My office had all that going for it—but (apart from the wall covered in Post-It Notes) it was bare of adornment. I changed that in response to what I learned about the importance of cues of identity (objects and symbols that remind us of who we are and what we’re doing in that space), as well as cues of belonging (objects and symbols that remind us of membership in meaningful groups).
     
    Today my office is full of such cues: on the bulletin board above my desk, there are clippings of articles I’ve written and photographs from reporting trips I’ve taken; on the shelves just opposite, there is a memento of my alma mater I brought home from a recent college reunion, and a coffee mug emblazoned with the logo of the think tank at which I currently hold a fellowship.
     
    These cues help make my identity as a thinker and a writer especially salient. Each of us possesses multiple identities, psychologist Daphna Oysterman has observed, and “which identity is salient in the moment influences both what one pays attention to and what one chooses to do.”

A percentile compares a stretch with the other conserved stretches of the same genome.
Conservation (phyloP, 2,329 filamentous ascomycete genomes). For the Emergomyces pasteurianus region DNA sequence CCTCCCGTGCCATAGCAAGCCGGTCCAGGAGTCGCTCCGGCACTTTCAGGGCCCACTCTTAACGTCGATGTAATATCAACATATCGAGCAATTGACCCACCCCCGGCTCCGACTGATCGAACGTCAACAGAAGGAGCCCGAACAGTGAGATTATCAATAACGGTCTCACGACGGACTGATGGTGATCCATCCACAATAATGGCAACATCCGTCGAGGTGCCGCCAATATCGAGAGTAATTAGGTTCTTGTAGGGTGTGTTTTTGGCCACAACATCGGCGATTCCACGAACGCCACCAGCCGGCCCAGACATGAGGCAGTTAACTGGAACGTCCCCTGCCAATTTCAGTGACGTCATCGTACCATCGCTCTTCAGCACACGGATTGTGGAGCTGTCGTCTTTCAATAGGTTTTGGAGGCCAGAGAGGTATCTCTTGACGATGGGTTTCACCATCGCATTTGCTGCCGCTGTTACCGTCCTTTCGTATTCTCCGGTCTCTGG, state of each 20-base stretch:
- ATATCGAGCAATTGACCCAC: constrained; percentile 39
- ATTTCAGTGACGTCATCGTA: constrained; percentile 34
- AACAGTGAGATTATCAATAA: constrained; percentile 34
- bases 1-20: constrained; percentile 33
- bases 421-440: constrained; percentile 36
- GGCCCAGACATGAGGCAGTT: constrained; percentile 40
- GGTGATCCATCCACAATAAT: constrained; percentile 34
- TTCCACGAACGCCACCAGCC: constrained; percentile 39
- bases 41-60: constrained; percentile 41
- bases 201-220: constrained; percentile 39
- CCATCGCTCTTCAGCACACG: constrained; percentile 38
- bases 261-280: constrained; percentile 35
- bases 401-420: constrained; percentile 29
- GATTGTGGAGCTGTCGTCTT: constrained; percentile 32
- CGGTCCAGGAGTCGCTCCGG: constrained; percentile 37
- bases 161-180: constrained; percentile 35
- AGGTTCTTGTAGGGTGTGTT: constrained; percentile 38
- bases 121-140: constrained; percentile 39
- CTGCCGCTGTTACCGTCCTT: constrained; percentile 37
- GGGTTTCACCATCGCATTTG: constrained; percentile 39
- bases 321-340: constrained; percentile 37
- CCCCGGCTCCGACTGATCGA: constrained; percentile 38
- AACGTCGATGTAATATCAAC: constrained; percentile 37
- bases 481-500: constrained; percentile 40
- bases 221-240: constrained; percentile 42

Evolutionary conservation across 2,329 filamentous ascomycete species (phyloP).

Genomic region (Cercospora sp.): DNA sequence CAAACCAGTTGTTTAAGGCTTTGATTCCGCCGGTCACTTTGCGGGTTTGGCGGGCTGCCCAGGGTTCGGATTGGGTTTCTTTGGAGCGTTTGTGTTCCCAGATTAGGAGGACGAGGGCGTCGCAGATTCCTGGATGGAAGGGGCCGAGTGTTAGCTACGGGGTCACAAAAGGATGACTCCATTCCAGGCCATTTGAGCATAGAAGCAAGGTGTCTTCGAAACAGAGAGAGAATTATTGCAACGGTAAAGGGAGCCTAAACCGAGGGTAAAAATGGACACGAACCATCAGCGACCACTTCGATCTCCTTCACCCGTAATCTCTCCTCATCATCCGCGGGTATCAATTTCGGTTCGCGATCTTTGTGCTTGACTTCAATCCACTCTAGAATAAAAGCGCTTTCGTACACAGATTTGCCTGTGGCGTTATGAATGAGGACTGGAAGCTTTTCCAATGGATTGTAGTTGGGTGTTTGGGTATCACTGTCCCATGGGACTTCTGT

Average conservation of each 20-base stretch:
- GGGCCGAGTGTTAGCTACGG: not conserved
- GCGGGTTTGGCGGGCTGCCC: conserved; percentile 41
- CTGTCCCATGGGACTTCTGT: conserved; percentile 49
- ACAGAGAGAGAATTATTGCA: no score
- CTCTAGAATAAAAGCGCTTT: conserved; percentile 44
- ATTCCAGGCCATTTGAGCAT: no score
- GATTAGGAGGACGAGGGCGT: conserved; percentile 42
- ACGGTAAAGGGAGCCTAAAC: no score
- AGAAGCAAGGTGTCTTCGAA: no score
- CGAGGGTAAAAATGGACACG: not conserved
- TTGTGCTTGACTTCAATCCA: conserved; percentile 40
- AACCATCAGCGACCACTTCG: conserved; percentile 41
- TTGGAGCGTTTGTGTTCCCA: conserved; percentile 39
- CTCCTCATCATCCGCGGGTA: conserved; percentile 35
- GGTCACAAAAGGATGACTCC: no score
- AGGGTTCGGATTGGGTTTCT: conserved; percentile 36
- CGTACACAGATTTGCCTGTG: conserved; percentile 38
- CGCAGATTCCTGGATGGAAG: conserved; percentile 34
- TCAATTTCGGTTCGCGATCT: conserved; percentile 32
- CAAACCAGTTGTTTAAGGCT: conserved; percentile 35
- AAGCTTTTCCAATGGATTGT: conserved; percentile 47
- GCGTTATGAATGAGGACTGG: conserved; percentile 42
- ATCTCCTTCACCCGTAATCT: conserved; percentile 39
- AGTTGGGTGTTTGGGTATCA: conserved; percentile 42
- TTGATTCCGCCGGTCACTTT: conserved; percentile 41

5.  Writing The Extended Mind prompted me to engage in social interactions that added new dimensions to my thinking.
     
    Books are written alone, right? That’s what I’ve always assumed, and of course there is a lot of solitary labor involved. But when working on this book, I drew on the minds of others in ways I hadn’t when writing my previous books. In this I was influenced by research I’d read demonstrating that social activities like storytelling, teaching, and debating engage cognitive processes that remain dormant when we think by ourselves.
     
    In the effort to entertain and edify another person with a story, for example, we automatically shape and streamline our thoughts, establishing a clear causal chain of events and setting aside extraneous details. The narrative form itself, and our desire to tell a good story, leads us to construct a more effective account of our thinking.